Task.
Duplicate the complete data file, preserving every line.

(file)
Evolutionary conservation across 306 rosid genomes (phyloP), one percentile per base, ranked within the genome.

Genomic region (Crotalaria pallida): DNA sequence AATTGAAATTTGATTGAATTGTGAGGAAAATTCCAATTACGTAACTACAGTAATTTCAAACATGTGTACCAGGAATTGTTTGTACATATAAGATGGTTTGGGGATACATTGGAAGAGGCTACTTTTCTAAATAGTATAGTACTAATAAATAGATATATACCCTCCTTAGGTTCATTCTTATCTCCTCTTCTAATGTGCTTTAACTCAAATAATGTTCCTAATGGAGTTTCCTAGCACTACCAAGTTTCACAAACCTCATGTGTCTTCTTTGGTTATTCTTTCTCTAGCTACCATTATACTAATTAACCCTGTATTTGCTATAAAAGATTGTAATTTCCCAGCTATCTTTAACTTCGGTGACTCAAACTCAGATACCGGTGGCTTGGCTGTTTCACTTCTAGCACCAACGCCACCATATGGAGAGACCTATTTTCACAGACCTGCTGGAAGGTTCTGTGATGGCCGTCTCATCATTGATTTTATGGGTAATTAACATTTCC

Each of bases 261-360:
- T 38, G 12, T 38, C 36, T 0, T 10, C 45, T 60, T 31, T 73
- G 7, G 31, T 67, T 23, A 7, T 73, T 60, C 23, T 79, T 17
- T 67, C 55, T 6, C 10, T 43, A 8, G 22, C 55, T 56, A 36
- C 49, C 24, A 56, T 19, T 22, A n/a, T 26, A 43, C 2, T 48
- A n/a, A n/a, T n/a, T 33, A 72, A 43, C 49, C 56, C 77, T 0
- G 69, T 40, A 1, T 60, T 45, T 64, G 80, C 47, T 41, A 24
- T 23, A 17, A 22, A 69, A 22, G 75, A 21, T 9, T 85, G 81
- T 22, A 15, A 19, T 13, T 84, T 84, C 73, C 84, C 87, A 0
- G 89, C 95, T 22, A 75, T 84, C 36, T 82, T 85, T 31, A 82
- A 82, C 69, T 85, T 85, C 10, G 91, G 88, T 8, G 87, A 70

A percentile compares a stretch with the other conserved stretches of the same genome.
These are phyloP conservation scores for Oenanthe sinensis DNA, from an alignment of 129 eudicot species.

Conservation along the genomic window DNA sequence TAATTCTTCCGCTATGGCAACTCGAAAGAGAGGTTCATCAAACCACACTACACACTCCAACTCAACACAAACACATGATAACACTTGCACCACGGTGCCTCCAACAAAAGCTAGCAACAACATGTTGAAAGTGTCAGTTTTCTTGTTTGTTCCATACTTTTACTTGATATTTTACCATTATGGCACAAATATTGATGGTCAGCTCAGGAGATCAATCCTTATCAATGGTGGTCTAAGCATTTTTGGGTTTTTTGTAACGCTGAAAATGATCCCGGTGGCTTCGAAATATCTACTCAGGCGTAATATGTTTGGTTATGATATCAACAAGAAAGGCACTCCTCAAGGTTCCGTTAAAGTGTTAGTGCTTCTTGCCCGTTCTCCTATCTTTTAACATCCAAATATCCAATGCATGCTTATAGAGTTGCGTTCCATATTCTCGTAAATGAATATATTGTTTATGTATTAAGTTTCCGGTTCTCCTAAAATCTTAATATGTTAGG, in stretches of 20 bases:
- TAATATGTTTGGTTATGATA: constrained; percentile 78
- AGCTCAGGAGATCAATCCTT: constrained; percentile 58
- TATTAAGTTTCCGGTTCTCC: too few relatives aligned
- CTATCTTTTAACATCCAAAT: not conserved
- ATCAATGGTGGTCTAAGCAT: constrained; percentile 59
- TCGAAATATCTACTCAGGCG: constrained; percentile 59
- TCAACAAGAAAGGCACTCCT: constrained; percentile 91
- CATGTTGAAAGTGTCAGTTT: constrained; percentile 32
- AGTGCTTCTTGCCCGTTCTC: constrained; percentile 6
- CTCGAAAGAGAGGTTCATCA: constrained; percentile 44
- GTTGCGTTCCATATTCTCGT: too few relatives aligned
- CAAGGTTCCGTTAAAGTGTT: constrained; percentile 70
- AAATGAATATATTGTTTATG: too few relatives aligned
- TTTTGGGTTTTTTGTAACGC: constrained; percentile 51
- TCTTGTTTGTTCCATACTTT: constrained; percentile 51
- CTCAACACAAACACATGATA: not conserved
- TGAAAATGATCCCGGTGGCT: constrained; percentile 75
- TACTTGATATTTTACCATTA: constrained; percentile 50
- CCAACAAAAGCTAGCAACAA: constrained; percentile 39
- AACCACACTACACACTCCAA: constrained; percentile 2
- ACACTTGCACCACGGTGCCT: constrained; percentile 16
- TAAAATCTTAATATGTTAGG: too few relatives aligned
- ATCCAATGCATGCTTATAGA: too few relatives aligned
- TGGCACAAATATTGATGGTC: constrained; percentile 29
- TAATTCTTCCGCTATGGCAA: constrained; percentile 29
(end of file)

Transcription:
Evolutionary conservation across 306 rosid genomes (phyloP), one percentile per base, ranked within the genome.

Genomic region (Crotalaria pallida): DNA sequence AATTGAAATTTGATTGAATTGTGAGGAAAATTCCAATTACGTAACTACAGTAATTTCAAACATGTGTACCAGGAATTGTTTGTACATATAAGATGGTTTGGGGATACATTGGAAGAGGCTACTTTTCTAAATAGTATAGTACTAATAAATAGATATATACCCTCCTTAGGTTCATTCTTATCTCCTCTTCTAATGTGCTTTAACTCAAATAATGTTCCTAATGGAGTTTCCTAGCACTACCAAGTTTCACAAACCTCATGTGTCTTCTTTGGTTATTCTTTCTCTAGCTACCATTATACTAATTAACCCTGTATTTGCTATAAAAGATTGTAATTTCCCAGCTATCTTTAACTTCGGTGACTCAAACTCAGATACCGGTGGCTTGGCTGTTTCACTTCTAGCACCAACGCCACCATATGGAGAGACCTATTTTCACAGACCTGCTGGAAGGTTCTGTGATGGCCGTCTCATCATTGATTTTATGGGTAATTAACATTTCC

Each of bases 261-360:
- T 38, G 12, T 38, C 36, T 0, T 10, C 45, T 60, T 31, T 73
- G 7, G 31, T 67, T 23, A 7, T 73, T 60, C 23, T 79, T 17
- T 67, C 55, T 6, C 10, T 43, A 8, G 22, C 55, T 56, A 36
- C 49, C 24, A 56, T 19, T 22, A n/a, T 26, A 43, C 2, T 48
- A n/a, A n/a, T n/a, T 33, A 72, A 43, C 49, C 56, C 77, T 0
- G 69, T 40, A 1, T 60, T 45, T 64, G 80, C 47, T 41, A 24
- T 23, A 17, A 22, A 69, A 22, G 75, A 21, T 9, T 85, G 81
- T 22, A 15, A 19, T 13, T 84, T 84, C 73, C 84, C 87, A 0
- G 89, C 95, T 22, A 75, T 84, C 36, T 82, T 85, T 31, A 82
- A 82, C 69, T 85, T 85, C 10, G 91, G 88, T 8, G 87, A 70

A percentile compares a stretch with the other conserved stretches of the same genome.
These are phyloP conservation scores for Oenanthe sinensis DNA, from an alignment of 129 eudicot species.

Conservation along the genomic window DNA sequence TAATTCTTCCGCTATGGCAACTCGAAAGAGAGGTTCATCAAACCACACTACACACTCCAACTCAACACAAACACATGATAACACTTGCACCACGGTGCCTCCAACAAAAGCTAGCAACAACATGTTGAAAGTGTCAGTTTTCTTGTTTGTTCCATACTTTTACTTGATATTTTACCATTATGGCACAAATATTGATGGTCAGCTCAGGAGATCAATCCTTATCAATGGTGGTCTAAGCATTTTTGGGTTTTTTGTAACGCTGAAAATGATCCCGGTGGCTTCGAAATATCTACTCAGGCGTAATATGTTTGGTTATGATATCAACAAGAAAGGCACTCCTCAAGGTTCCGTTAAAGTGTTAGTGCTTCTTGCCCGTTCTCCTATCTTTTAACATCCAAATATCCAATGCATGCTTATAGAGTTGCGTTCCATATTCTCGTAAATGAATATATTGTTTATGTATTAAGTTTCCGGTTCTCCTAAAATCTTAATATGTTAGG, in stretches of 20 bases:
- TAATATGTTTGGTTATGATA: constrained; percentile 78
- AGCTCAGGAGATCAATCCTT: constrained; percentile 58
- TATTAAGTTTCCGGTTCTCC: too few relatives aligned
- CTATCTTTTAACATCCAAAT: not conserved
- ATCAATGGTGGTCTAAGCAT: constrained; percentile 59
- TCGAAATATCTACTCAGGCG: constrained; percentile 59
- TCAACAAGAAAGGCACTCCT: constrained; percentile 91
- CATGTTGAAAGTGTCAGTTT: constrained; percentile 32
- AGTGCTTCTTGCCCGTTCTC: constrained; percentile 6
- CTCGAAAGAGAGGTTCATCA: constrained; percentile 44
- GTTGCGTTCCATATTCTCGT: too few relatives aligned
- CAAGGTTCCGTTAAAGTGTT: constrained; percentile 70
- AAATGAATATATTGTTTATG: too few relatives aligned
- TTTTGGGTTTTTTGTAACGC: constrained; percentile 51
- TCTTGTTTGTTCCATACTTT: constrained; percentile 51
- CTCAACACAAACACATGATA: not conserved
- TGAAAATGATCCCGGTGGCT: constrained; percentile 75
- TACTTGATATTTTACCATTA: constrained; percentile 50
- CCAACAAAAGCTAGCAACAA: constrained; percentile 39
- AACCACACTACACACTCCAA: constrained; percentile 2
- ACACTTGCACCACGGTGCCT: constrained; percentile 16
- TAAAATCTTAATATGTTAGG: too few relatives aligned
- ATCCAATGCATGCTTATAGA: too few relatives aligned
- TGGCACAAATATTGATGGTC: constrained; percentile 29
- TAATTCTTCCGCTATGGCAA: constrained; percentile 29